Netflixable? “Carrie Pilby” is “Young Sheldon” without the sex appeal

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The reason you stay through to the closing credits when reviewing a film is basic movie-reviewing ethics. It’s a rule.

Here’s another one. Never let a rom-com’s touching if obvious ending change your mind about the 90 minutes that preceded it.

“Carrie Pilby” starts feebly, soldiers on gamely and ends with the warm fuzzies. The reviewing cliche “mixed bag” was coined for comedies like this.

Bel Powley is a capable young Brit with impressive range, shining in films such as “Diary of a Teenage Girl” and “A Royal Night Out,” going amazingly trailer trashy look in “White Boy Rick.” But tackling the latest “so smart she/he isn’t socialized or connected to the real world” script — “Big Bang Theory” ruined it for everybody, kids — wasn’t her smoothest move.

She’s a rich-enough British transplant, living in Manhattan on Daddy’s dime, seeing a shrink (Nathan Lane) London dad (Gabriel Byrne) pays for, all to help her “be happier” with the life her skipped-grades, Harvard degree and 185 IQ has brought her.

A “normal” life?

“I’m NOT normal!”

The therapist wants to know if she “made any friends” this week. No, but she tore through another 17 books. He’d like Carrie to stop “rubbing your exceptionally high IQ in other people’s noses,” take the ear buds out so that she can’t drown the world’s noise with classical music warhorses (“Peer Gynt” suite, etc.) and engage the world.

“You’re such a contrarian.”

“No, I’m NOT.”

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Dr. Petrov gives her a list. It’s Thanksgiving in New York, time for her to “Go out on a date, make a friend, get a pet, do something you loved as a child, spend New Year’s Eve with someone.”

Fine. Sure. Pet store? Goldfish, “two for one.” She names them Spencer and Katherine.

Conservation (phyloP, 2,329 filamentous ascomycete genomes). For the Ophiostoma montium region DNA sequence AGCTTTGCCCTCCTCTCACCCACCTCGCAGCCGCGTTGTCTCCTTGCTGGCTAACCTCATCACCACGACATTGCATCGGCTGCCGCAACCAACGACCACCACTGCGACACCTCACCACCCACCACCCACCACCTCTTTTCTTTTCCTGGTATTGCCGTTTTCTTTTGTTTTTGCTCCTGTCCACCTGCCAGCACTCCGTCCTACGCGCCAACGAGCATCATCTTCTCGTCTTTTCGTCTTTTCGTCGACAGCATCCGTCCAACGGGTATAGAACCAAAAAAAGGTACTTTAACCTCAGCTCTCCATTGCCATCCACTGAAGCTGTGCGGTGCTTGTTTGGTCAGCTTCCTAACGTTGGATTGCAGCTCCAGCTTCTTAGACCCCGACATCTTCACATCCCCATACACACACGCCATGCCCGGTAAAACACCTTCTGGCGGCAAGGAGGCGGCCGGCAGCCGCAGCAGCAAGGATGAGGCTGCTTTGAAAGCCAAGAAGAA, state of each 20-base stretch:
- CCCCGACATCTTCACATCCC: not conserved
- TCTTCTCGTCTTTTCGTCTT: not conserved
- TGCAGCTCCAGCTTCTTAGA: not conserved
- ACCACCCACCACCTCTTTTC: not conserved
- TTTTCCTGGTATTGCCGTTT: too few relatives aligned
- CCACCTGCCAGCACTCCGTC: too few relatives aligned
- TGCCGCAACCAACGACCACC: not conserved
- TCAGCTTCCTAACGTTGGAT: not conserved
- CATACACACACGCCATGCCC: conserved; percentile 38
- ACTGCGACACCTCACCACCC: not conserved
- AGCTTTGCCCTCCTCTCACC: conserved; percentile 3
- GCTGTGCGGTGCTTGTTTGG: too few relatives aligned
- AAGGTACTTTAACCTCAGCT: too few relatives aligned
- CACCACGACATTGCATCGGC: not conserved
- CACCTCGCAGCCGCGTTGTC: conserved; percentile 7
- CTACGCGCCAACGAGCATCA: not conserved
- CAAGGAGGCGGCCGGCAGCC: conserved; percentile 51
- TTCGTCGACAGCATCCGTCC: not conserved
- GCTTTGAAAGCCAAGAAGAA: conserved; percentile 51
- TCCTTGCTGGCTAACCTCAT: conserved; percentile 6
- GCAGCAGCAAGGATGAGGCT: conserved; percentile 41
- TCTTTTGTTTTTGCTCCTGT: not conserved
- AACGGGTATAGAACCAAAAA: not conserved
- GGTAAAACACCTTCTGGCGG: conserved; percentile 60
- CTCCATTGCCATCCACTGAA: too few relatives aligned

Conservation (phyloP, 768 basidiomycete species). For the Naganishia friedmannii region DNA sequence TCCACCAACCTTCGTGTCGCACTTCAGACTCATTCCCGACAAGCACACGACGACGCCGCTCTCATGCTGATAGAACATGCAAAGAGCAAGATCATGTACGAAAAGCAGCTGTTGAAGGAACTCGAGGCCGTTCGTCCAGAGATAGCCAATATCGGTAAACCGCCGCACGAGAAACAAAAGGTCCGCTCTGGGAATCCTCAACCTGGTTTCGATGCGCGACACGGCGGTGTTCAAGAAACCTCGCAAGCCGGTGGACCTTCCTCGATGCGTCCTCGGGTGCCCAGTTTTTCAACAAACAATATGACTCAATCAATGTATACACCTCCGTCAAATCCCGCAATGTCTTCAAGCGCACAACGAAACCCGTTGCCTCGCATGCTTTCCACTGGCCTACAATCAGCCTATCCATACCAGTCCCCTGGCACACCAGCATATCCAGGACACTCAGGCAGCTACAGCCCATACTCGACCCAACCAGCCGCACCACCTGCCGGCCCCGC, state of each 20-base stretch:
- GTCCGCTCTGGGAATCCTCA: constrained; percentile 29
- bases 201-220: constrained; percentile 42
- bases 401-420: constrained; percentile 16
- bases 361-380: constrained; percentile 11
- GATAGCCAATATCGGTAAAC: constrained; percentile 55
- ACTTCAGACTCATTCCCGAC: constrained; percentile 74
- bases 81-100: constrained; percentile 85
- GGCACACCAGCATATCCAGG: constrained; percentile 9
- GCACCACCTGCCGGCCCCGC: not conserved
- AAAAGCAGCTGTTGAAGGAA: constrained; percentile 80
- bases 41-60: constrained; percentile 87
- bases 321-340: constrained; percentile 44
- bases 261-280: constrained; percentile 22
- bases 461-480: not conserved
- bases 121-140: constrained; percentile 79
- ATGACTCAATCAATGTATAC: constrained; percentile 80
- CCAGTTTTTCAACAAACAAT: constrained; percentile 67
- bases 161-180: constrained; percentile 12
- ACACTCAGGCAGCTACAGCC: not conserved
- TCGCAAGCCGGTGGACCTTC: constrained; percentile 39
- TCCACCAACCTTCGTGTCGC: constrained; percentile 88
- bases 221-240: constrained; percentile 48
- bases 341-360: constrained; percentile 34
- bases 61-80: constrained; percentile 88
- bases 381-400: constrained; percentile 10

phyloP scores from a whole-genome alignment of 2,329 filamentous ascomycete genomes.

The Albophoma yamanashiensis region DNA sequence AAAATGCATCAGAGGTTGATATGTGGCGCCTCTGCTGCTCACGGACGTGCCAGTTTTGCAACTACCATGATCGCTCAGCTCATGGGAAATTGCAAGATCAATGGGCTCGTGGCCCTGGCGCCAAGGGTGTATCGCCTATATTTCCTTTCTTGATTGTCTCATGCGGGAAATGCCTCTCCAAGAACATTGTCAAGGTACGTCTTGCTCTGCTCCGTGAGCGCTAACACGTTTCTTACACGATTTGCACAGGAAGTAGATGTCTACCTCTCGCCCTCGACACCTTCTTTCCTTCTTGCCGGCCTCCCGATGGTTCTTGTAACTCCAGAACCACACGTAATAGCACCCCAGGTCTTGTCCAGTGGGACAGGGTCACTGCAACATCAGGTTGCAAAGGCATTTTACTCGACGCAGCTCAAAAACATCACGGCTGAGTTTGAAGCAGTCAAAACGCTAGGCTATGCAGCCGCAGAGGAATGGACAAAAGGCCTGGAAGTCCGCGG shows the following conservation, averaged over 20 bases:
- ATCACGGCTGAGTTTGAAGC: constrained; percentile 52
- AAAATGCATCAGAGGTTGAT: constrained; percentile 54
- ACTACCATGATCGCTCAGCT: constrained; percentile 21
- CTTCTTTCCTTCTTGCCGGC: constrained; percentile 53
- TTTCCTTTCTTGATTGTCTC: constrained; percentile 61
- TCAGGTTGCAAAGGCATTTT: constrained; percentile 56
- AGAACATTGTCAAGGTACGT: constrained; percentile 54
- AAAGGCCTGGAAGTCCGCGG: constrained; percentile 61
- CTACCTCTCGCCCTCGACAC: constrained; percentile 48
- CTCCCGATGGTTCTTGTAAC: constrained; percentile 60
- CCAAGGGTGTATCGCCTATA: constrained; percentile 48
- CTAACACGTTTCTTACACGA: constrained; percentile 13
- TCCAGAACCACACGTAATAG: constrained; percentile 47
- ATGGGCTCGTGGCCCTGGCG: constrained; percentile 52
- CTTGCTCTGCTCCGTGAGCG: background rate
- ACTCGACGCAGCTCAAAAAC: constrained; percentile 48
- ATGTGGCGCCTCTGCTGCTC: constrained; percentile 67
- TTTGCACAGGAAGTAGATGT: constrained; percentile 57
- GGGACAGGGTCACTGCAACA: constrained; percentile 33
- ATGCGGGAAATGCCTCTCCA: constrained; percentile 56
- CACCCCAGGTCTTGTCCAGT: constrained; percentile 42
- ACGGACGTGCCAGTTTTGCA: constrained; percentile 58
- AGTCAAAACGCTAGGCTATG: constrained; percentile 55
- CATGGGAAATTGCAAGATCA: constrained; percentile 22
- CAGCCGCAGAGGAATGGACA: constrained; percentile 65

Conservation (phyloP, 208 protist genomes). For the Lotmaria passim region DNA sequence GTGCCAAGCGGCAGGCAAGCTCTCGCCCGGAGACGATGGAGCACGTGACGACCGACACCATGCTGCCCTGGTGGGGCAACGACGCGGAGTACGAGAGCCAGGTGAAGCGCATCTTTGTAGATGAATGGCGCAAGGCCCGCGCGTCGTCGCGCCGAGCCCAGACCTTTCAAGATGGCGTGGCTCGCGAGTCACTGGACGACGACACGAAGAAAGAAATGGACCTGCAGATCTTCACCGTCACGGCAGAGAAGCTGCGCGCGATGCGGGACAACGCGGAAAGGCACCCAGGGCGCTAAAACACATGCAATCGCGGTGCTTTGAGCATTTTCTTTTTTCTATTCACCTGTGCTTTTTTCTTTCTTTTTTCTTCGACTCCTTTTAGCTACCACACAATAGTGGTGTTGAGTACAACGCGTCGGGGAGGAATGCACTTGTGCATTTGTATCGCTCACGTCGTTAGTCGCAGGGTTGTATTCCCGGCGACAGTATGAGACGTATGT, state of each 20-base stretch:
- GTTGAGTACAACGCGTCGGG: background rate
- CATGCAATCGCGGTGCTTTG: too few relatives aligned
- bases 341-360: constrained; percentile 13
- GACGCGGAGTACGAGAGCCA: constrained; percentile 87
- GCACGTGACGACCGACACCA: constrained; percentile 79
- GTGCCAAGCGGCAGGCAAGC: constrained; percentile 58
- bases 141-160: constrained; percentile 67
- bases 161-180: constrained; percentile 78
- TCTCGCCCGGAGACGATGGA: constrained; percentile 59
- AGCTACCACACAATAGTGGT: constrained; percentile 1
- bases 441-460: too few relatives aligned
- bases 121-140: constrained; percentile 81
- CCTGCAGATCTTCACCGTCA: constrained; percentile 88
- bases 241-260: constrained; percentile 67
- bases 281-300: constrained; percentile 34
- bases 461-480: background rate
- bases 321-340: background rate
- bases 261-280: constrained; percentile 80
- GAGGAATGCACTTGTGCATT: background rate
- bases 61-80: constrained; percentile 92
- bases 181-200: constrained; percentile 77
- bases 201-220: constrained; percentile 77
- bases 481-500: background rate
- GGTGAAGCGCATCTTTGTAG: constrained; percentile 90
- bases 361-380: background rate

Dad arranges a job for her, proofing legal briefs after hours at a big law firm. That’s where Tara (Vanessa Bayer of “Saturday Night Live”) becomes almost a confidant.

And guys? That’s a cloying conceit of producer (“Mean Creek”) turned director Susan Johnson’s debut feature. Forget every rom-com about how “hard it is to meet someone” in The Big Apple. “Cute boys” are falling in front of Carrie at every turn.

Flirty waiter at her restaurant of habit, perky pet store clerk who cons her into taking two goldfish, cute neighbor (William Moseley of “The Chronicles of Narnia” films) who plays his didgeridoo in the alley behind their apartment building — they’re everywhere.

But being clinical-methodical and on that “Young Sheldon” spectrum, Carrie decides instead to “go on a date” via the personal ad that most offends her. She’ll show up the engaged jerk (Jason Ritter) who wants to “be sure” he’s making the right decision, marrying his longtime fiance in two months.

There are therapy sessions in between Carrie’s various smart girl/bad choices, flashbacks to a formative experience during her college years (Colin O’Donoghue) and Daddy issues to resolve on one side of the pond or other.

None of which distract us from the nakedly plain direction this is going. The script is so hellbent on taking us there that it underlines the big “tell” — how a young lady knows the man cares — and has Carrie utterly abandon her intellectualized moral code at the drop of a hat — or shirt.

Powley is a perky presence, and while Lane keeps his Funniest Man Alive persona under a beard, glasses and professional decorum and the assorted possible-beaus are the bland leading the bland, “Carrie Pilby” never rises to the level of hateful, or even annoying.

It never rises above mediocre, and that’s the problem.

1half-star

MPAA Rating: unrated, adult situations, alcohol consumption

Cast: Bel Powley, Nathan Lane, Vanessa Bayer, Colin O’Donoghue, William Moseley, Jason Ritter and Gabriel Byrne

Credits: Directed by Susan Johnson, script by Kara Holden, Dean Craig. A Braveart Films/Netflix release.

Running time: 1:38

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